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Old 06-22-2016, 12:24 PM   #21
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I wouldn't worry about being 600 to 1k pounds over. These specs are always well under the design limits for safety reasons and rightfully so. Other than being a little sluggish on your inclines, 600 pounds over will feel no different than being 600 pounds under.
I don't think I would want to be in front of a jury, after an accident, when the specs were called out and you had exceeded them. Insurance may not apply when your over what the ratings are.

Bottom line, my family is more important than dollars, I would rather be overly safe than saying I shoulda if something were to happen. Over weight puts strain on every part of your vehicle. Just because you can drag it down the road, doesn't mean you should.

Good Luck on whatever you decide. Remember it's not just your and your family at risk it's everyone else on the road also. You may be successful 1000 times...and the 1001 the planets align and something weird happens.
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Old 06-22-2016, 01:11 PM   #22
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I wouldn't worry about being 600 to 1k pounds over. These specs are always well under the design limits for safety reasons and rightfully so. Other than being a little sluggish on your inclines, 600 pounds over will feel no different than being 600 pounds under.
Actually that's not true. You're talking a 1200# difference. When we bought the X20E and towed it home with our Trailblzer, it was at it's "as shipped weight" of 3900#. Towed beautifully. I was very excited. When we went camping, fully loaded that is, it was not the same experience. It was OK, but not stellar. That's at about 4500#. This was not my first go-around at pushing weight limits. The closer you get to the listed limit, the less capable it is to handle the weight.

If its sluggish on inclines, it'll be horrible on 6% mountain grades, and not so good in 40 mph head winds. The specs aren't only about performance, they are about what the vehicle's structure can handle before excess wear occurs.

I've done this both ways more than once and there is a marked difference in towing comfort when you have a healthy margin in your capacities.
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Old 06-22-2016, 01:14 PM   #23
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OP, I would give a call those guys

Towing Expertise | Introduction - Can-Am RV Centre

They are just experts who set up thousands of sedans / SUVs for towing. Andy Thomson is kind of people hero in the towing world. He is great guy and even when knowing that I will not drive to Canada to set up my car, he provided great feedback.

There is much more about the cars that make the towing stable than just payload... e.g. suspension, low center of gravity, short rear overhang, etc.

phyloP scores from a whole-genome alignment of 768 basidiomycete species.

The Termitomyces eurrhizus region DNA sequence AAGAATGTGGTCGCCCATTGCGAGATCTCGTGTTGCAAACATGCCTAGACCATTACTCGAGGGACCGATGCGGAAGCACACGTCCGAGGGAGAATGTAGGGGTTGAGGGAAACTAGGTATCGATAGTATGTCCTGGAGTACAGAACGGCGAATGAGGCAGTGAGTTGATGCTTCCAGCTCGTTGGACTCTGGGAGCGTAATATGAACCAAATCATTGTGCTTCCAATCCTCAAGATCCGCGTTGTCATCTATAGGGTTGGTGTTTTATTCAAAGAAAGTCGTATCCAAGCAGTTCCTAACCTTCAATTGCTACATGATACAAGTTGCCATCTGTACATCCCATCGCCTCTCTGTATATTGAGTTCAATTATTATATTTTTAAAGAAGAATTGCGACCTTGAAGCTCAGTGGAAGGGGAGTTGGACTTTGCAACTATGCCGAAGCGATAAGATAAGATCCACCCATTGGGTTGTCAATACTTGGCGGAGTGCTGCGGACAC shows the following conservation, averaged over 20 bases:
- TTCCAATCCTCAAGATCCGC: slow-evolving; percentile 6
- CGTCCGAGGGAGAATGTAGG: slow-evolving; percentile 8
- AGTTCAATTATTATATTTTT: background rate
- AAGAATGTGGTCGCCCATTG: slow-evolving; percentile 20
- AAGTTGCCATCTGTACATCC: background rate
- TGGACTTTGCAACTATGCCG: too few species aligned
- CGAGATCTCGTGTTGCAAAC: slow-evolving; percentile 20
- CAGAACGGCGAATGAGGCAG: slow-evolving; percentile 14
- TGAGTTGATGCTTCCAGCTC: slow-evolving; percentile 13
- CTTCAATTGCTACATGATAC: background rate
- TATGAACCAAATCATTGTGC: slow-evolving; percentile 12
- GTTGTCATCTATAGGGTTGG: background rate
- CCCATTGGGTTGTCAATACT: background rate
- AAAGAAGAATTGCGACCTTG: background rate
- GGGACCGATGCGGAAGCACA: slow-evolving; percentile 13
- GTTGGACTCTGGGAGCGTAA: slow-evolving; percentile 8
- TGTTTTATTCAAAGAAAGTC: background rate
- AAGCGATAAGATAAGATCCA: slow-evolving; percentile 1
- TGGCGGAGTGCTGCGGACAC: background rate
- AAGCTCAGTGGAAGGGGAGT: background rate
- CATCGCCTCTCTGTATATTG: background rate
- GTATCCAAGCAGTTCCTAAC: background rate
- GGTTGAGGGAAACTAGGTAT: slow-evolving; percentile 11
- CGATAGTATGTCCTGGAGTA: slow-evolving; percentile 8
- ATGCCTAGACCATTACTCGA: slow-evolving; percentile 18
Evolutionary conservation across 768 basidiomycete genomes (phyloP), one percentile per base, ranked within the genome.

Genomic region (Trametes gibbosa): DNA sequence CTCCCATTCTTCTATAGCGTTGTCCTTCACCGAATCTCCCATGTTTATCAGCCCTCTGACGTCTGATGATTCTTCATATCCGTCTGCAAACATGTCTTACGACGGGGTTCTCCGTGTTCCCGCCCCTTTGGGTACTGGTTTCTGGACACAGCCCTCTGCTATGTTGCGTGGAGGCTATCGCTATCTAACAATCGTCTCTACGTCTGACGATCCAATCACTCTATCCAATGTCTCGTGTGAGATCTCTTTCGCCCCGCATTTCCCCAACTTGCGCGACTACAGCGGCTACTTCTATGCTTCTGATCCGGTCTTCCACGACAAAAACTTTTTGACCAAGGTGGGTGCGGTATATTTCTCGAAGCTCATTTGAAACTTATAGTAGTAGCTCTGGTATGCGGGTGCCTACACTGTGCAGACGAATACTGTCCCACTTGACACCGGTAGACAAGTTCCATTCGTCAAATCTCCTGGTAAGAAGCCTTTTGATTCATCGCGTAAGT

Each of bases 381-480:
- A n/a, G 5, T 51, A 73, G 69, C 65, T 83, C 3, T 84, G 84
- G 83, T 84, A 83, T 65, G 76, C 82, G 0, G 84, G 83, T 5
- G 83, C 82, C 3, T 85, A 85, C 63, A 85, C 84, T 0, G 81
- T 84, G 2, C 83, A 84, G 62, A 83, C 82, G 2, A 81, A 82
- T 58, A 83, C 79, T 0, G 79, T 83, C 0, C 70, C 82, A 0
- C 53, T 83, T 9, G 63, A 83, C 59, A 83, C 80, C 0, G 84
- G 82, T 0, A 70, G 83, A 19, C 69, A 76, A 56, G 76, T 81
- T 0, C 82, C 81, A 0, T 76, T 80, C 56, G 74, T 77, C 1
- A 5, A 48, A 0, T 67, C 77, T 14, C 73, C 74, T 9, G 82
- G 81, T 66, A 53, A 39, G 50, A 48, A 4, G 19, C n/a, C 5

And make sure to ask Mr. Thomson to sign a paper accepting responsibility if something should go wrong and you get sued in civil court. I asked him that once on another forum and he would not answer the question. There's a good reason hundreds, if not thousands of RV dealers will not send customers out the door the way he does. Keep in mind that Canada does not have the "sue happy" mentality that the US does. So this really isn't an issue for him. He doesn't have to think about it.

I do understand the engineering behind much of what he's done. In some respects it's kind of cool. But there are realities of life that go far above this. He's honestly not doing any favors for people in the US.
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Old 06-22-2016, 02:04 PM   #24
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Sue can many, collect may few.

I am not trying to convince OP that his setup will work. I do not know this, I do not know his TV and the TT. However, I am pretty sure that if the guys at Can-am say it would work, I would believe this.

Signing papers taking responsibility?! People should be responsible for their actions. Therefore, it amazes me that dealers are acting as hitch police!

Everyone needs to do homework to understand the basics of towing. This is not the case on the US roads. Many assume that only truck can tow and proper hitch configuration, proper speed, etc. does not matter.
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Old 06-22-2016, 02:47 PM   #25
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Signing papers taking responsibility?! People should be responsible for their actions. Therefore, it amazes me that dealers are acting as hitch police!
I agree with that. But there's one word that applies, liability. It's the society we live in. Not saying that's right, it's a reality we have to deal with.

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Everyone needs to do homework to understand the basics of towing. This is not the case on the US roads. Many assume that only truck can tow and proper hitch configuration, proper speed, etc. does not matter.
I have experience with this. I have knowingly towed travel trailers very close to my max towing capacities with a minivan and a mid-sized SUV. I learned more about towing than I'd ever dream doing research to make sure I wasn't going down the wrong path. You are right, many vehicles can potentially tow more than they are rated for. But as I said above, towing with a healthy margin is a FAR better towing experience. Again, personal experience. Also,